Monthly Archive: April 2013

Lucky guy

Yesterday I joined a group of birders tromping through Minesing Swamp near Angus, just west of Barrie. I’ve done this sort of thing regularly over the last twenty-five years while living in three countries: England, the United States and Canada. No matter where you go, the groups are always the same: a knowledgeable leader, one or two keeners who know every bird, some middling folks like me, and a newbie who knows nothing. It’s also always a learning opportunity. Yesterday one of the other participants patiently instructed me in the difference between the Greater and Lesser Yellowlegs. Books are fine,...

Read More ....

The dark side

Psy’s first big hit, Gangnam Style, reigns as the most popular item ever on YouTube. Since first published last July it’s had more than 1.5 billion views. Everybody copied the happy dance, from pre-schoolers to Peter Mansbridge. It was good, clean fun. Mark Twain once wrote, “Everyone is a moon and has a dark side.” Well, we’re seeing Psy’s dark side in his follow-up offering, Gentleman, which in its first week of availability has already been watched 178 million times. There isn’t enough of a new dance routine but that’s a minor issue. Psy’s view of the world has become deeply...

Read More ....

Harbingers of spring

I saw my first robin of spring a month ago today. At least I think it was a new arrival. So many American Robins are now wintering in Toronto that it’s hard to know when a migrant arrives. But this one was solo, working my front lawn for worms. Those who stay through the winter tend to be found in flocks. Now that we’re in mid-April other spring migrants are returning. Kinglets are here, a bird so tiny that you wonder how they survive the trauma of the trip north. So, too, red-winged blackbirds, singing conk-a-ree with their scarlet and...

Read More ....

On the attack

Now that Justin Trudeau has been elected leader of the Liberal Party, we know what will happen next. The Conservatives will mount a multi-million dollar TV ad campaign aimed at sending him into oblivion. After all, that’s what they did to Michael Ignatieff. Remember that ad? It showed Ignatieff riding down an escalator looking like the deus ex machina figure in a Greek tragedy arriving to save the day. The voiceover pronounced, “He didn’t come back for you.” The Conservatives went after interim Liberal leader Bob Rae, too, in the months before he announced that he would not be a...

Read More ....

New look, same old prices

I have seen the future and it is Wal-Mart. I wrote that sentence while living in the U.S., just before Wal-Mart arrived in Canada in 1994. There’s no question that Wal-Mart has altered the face of Canadian retailing. Within two years, Wal-Mart became the biggest retailer in Canada with about one-quarter of the department store market share. I spent hours watching the inner workings of Wal-Mart at the time, attending internal meetings and interviewing senior people. Wal-Mart succeeded mostly because employees on the floor run the supply chain with handheld devices that can call up inventory levels and have the...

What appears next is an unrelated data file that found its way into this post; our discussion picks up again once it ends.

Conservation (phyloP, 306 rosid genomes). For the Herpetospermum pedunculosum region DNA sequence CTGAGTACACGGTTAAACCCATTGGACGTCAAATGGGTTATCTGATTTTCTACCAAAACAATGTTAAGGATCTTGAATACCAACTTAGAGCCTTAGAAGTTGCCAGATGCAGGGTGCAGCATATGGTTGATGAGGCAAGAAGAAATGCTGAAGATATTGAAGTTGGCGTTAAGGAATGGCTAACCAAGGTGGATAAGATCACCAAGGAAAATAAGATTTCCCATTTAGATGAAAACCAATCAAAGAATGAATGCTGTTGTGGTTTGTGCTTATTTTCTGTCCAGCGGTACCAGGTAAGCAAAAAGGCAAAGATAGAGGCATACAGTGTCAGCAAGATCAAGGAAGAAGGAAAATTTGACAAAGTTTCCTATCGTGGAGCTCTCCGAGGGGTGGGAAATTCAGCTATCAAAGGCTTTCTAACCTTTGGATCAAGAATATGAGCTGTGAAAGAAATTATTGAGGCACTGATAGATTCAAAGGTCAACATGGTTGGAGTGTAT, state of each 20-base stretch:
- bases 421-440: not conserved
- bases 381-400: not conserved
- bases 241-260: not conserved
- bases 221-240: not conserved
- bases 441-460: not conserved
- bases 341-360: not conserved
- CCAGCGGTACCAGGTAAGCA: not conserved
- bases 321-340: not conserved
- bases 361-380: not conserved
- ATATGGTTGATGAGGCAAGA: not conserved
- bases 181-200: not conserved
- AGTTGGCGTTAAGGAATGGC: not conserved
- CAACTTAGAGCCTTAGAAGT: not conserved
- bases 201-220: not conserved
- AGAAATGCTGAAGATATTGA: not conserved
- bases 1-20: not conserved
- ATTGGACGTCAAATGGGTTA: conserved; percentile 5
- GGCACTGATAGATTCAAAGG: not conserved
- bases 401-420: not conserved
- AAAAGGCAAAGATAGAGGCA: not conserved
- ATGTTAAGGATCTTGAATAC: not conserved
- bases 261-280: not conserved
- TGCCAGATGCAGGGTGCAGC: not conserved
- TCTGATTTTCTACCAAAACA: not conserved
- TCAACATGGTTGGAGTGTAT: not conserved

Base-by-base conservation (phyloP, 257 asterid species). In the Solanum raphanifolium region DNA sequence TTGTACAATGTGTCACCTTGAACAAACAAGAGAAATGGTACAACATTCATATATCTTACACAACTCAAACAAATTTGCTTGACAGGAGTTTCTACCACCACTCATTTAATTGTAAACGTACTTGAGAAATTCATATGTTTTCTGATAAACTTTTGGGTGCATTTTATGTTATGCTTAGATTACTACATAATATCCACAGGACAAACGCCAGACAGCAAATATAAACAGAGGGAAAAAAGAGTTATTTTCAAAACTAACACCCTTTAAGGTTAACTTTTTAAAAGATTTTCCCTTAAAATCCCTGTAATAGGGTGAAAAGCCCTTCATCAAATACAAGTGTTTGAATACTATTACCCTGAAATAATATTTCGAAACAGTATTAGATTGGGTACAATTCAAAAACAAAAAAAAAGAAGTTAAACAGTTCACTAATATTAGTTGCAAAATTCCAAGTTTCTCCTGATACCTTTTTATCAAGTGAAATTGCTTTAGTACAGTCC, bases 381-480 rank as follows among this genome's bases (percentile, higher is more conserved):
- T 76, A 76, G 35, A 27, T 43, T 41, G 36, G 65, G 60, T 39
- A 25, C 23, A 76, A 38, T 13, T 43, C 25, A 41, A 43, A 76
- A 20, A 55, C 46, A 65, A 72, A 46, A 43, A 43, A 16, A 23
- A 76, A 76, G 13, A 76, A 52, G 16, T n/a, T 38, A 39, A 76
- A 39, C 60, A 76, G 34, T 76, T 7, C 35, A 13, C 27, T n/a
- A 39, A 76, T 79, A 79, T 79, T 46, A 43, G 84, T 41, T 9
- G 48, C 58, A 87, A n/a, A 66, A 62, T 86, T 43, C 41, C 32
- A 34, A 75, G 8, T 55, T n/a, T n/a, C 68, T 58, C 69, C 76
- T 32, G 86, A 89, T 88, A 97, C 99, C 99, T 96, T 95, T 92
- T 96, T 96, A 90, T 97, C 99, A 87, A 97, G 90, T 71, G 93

Read More ....

A chance for change

When you look at the list of appointees on the advisory council named yesterday to promote the participation of women on public and private corporate boards, you ask: Why only 23 members? Couldn’t the federal government have found one more person to make it an even two dozen? Ottawa certainly has taken its time to assemble what has turned out to be the world’s largest committee. The names of the appointees are familiar. They’re all fine folks. But maybe we shouldn’t expect too much. The three-point mandate contains such phrases as “provide advice,” “suggest how,” and “make recommendations.” Not exactly an...

Read More ....

The dead and the quiescent

Bad enough that we have to put up with the singing of the Star Spangled Banner before every Major League Baseball game at the Rogers Centre. And why is it that every singer always seems to have so much fun riffing around with the U.S anthem while poor old O Canada always sounds so dreary. More importantly, why do so few members of the crowd sing O Canada. In my part of section 124, I’m pretty much alone in my warbling. All that is bad enough, as I say, but what the heck was going on last night at the...

Read More ....

Play it again, Sam

Writers have it rough. We always have to come up with fresh material, day after day, year after year. As soon as I finish writing a book, everyone’s first question is, “What are you going to do next?” Couldn’t we all read this current one first? Singers have it easy. If any singer has a hit, he or she can perform that song over and over again to the delight of audiences everywhere. In fact, that’s what they want to hear, the old favourites, not some new dud tune. Meatloaf has made a life’s career singing Bat Out of Hell...

Read More ....